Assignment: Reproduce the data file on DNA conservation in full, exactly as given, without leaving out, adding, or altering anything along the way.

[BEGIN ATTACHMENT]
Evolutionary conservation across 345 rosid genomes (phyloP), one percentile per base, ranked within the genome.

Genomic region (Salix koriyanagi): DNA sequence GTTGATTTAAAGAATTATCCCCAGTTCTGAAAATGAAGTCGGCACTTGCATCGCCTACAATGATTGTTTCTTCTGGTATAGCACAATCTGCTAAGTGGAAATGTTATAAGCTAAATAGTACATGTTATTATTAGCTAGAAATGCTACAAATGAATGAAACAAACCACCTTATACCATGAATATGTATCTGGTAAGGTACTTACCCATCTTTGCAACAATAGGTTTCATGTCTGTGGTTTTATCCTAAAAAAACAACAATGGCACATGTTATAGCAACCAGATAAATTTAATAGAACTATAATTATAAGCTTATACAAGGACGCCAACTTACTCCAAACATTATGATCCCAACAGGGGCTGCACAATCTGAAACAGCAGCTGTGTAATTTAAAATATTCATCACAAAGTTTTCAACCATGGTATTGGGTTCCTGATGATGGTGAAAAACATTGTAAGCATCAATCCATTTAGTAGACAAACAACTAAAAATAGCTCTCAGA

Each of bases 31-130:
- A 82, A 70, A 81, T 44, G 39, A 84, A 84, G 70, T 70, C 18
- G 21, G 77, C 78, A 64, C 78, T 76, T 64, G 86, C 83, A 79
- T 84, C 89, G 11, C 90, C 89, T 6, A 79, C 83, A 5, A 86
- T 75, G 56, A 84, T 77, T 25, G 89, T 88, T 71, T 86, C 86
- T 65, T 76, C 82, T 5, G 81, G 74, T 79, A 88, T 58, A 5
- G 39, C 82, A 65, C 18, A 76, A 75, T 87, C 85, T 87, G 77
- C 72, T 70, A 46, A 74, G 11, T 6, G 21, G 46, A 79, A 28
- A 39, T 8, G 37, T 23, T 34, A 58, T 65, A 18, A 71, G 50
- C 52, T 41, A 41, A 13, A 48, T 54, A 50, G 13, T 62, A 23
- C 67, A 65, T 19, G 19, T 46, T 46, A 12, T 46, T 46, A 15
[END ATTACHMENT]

Evolutionary conservation across 345 rosid genomes (phyloP), one percentile per base, ranked within the genome.

Genomic region (Salix koriyanagi): DNA sequence GTTGATTTAAAGAATTATCCCCAGTTCTGAAAATGAAGTCGGCACTTGCATCGCCTACAATGATTGTTTCTTCTGGTATAGCACAATCTGCTAAGTGGAAATGTTATAAGCTAAATAGTACATGTTATTATTAGCTAGAAATGCTACAAATGAATGAAACAAACCACCTTATACCATGAATATGTATCTGGTAAGGTACTTACCCATCTTTGCAACAATAGGTTTCATGTCTGTGGTTTTATCCTAAAAAAACAACAATGGCACATGTTATAGCAACCAGATAAATTTAATAGAACTATAATTATAAGCTTATACAAGGACGCCAACTTACTCCAAACATTATGATCCCAACAGGGGCTGCACAATCTGAAACAGCAGCTGTGTAATTTAAAATATTCATCACAAAGTTTTCAACCATGGTATTGGGTTCCTGATGATGGTGAAAAACATTGTAAGCATCAATCCATTTAGTAGACAAACAACTAAAAATAGCTCTCAGA

Each of bases 31-130:
- A 82, A 70, A 81, T 44, G 39, A 84, A 84, G 70, T 70, C 18
- G 21, G 77, C 78, A 64, C 78, T 76, T 64, G 86, C 83, A 79
- T 84, C 89, G 11, C 90, C 89, T 6, A 79, C 83, A 5, A 86
- T 75, G 56, A 84, T 77, T 25, G 89, T 88, T 71, T 86, C 86
- T 65, T 76, C 82, T 5, G 81, G 74, T 79, A 88, T 58, A 5
- G 39, C 82, A 65, C 18, A 76, A 75, T 87, C 85, T 87, G 77
- C 72, T 70, A 46, A 74, G 11, T 6, G 21, G 46, A 79, A 28
- A 39, T 8, G 37, T 23, T 34, A 58, T 65, A 18, A 71, G 50
- C 52, T 41, A 41, A 13, A 48, T 54, A 50, G 13, T 62, A 23
- C 67, A 65, T 19, G 19, T 46, T 46, A 12, T 46, T 46, A 15